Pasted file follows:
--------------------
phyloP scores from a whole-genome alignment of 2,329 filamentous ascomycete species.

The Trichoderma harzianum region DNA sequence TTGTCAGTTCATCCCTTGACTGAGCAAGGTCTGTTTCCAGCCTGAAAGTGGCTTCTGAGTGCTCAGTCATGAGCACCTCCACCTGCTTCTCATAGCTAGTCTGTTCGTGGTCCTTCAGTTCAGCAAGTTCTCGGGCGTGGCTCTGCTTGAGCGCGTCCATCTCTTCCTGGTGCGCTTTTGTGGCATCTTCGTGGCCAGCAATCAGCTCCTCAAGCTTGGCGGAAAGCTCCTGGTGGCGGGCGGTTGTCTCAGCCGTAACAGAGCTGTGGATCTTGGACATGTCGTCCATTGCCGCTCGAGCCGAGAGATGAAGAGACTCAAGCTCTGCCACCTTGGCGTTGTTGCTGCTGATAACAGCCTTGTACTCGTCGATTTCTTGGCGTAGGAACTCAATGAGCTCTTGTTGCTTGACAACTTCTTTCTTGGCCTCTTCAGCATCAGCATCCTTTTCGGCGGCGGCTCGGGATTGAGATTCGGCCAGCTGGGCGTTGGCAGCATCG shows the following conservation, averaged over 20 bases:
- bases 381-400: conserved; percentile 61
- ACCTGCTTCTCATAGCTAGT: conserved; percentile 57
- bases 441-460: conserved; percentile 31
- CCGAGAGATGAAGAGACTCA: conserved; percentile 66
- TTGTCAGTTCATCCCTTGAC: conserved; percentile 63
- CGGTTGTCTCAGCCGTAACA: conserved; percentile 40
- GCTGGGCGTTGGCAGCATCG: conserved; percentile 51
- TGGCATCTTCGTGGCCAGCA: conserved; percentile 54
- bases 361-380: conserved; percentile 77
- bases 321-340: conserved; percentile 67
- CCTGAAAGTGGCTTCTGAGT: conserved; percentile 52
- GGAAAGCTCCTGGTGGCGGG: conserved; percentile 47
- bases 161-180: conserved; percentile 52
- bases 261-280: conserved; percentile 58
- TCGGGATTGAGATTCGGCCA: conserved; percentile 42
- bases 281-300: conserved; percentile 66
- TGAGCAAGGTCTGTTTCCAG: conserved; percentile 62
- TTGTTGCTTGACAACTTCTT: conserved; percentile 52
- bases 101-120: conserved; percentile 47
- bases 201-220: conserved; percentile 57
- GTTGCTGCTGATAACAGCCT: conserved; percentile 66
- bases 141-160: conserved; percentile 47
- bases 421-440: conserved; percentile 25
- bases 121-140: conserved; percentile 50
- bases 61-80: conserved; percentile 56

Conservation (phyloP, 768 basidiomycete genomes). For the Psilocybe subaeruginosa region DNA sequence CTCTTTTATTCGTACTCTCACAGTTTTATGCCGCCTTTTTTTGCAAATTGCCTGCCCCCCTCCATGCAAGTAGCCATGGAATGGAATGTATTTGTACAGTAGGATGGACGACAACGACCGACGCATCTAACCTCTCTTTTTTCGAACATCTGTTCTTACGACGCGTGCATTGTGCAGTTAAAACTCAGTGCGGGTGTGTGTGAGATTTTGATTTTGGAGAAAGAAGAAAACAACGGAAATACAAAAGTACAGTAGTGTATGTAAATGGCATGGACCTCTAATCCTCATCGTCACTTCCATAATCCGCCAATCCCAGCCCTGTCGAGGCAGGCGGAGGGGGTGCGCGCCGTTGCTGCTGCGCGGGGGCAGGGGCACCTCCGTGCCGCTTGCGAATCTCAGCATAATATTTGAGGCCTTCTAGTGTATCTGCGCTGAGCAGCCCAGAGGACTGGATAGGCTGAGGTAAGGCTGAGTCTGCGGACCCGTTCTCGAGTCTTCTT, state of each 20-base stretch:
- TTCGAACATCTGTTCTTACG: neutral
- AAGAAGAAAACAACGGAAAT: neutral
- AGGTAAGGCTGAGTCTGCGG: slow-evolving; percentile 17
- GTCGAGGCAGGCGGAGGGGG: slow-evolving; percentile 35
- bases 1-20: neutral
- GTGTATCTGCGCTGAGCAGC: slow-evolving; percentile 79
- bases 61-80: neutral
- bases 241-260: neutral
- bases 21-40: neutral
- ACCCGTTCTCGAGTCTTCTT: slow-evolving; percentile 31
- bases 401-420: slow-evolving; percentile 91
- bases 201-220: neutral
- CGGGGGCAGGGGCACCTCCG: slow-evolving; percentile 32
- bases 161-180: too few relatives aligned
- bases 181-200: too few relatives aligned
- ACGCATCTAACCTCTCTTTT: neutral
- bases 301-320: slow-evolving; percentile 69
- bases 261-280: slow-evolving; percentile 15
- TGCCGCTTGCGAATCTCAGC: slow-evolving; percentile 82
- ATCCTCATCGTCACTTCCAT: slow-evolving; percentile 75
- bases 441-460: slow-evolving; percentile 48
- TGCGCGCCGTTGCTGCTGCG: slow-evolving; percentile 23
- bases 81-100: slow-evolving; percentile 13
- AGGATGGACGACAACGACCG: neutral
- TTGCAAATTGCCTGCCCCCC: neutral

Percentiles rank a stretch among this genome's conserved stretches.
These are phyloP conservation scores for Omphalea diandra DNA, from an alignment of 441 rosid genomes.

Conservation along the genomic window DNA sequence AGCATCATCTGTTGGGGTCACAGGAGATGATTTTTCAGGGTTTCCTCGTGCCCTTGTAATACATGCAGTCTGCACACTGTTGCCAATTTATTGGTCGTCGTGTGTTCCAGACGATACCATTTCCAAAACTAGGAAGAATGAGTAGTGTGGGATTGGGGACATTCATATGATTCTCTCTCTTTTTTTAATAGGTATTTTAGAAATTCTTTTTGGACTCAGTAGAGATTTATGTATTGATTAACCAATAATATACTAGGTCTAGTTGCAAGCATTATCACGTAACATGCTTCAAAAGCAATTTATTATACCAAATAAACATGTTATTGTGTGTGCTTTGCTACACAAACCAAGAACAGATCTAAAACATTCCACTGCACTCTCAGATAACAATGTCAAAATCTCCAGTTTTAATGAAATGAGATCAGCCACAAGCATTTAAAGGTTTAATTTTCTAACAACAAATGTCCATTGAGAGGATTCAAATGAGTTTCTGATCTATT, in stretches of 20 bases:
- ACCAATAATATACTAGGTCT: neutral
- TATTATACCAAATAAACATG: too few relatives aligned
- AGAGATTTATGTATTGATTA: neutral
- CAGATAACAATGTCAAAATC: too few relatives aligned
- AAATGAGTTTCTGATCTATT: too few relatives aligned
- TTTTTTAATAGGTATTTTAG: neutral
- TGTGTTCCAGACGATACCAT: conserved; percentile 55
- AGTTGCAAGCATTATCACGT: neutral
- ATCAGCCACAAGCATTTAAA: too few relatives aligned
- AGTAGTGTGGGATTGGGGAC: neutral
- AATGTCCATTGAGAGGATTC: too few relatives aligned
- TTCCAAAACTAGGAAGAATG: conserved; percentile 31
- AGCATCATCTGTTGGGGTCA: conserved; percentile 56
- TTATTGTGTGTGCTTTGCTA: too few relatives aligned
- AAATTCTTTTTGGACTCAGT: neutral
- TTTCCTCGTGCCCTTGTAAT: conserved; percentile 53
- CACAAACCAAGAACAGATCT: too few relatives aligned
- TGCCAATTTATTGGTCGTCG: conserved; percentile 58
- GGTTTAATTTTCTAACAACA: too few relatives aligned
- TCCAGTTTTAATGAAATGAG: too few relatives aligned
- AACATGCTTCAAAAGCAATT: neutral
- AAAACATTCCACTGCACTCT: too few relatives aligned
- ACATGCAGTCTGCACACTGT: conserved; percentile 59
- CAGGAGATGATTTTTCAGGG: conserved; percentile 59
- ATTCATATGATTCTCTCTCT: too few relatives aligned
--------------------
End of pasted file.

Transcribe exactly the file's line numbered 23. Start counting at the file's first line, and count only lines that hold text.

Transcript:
- GTTGCTGCTGATAACAGCCT: conserved; percentile 66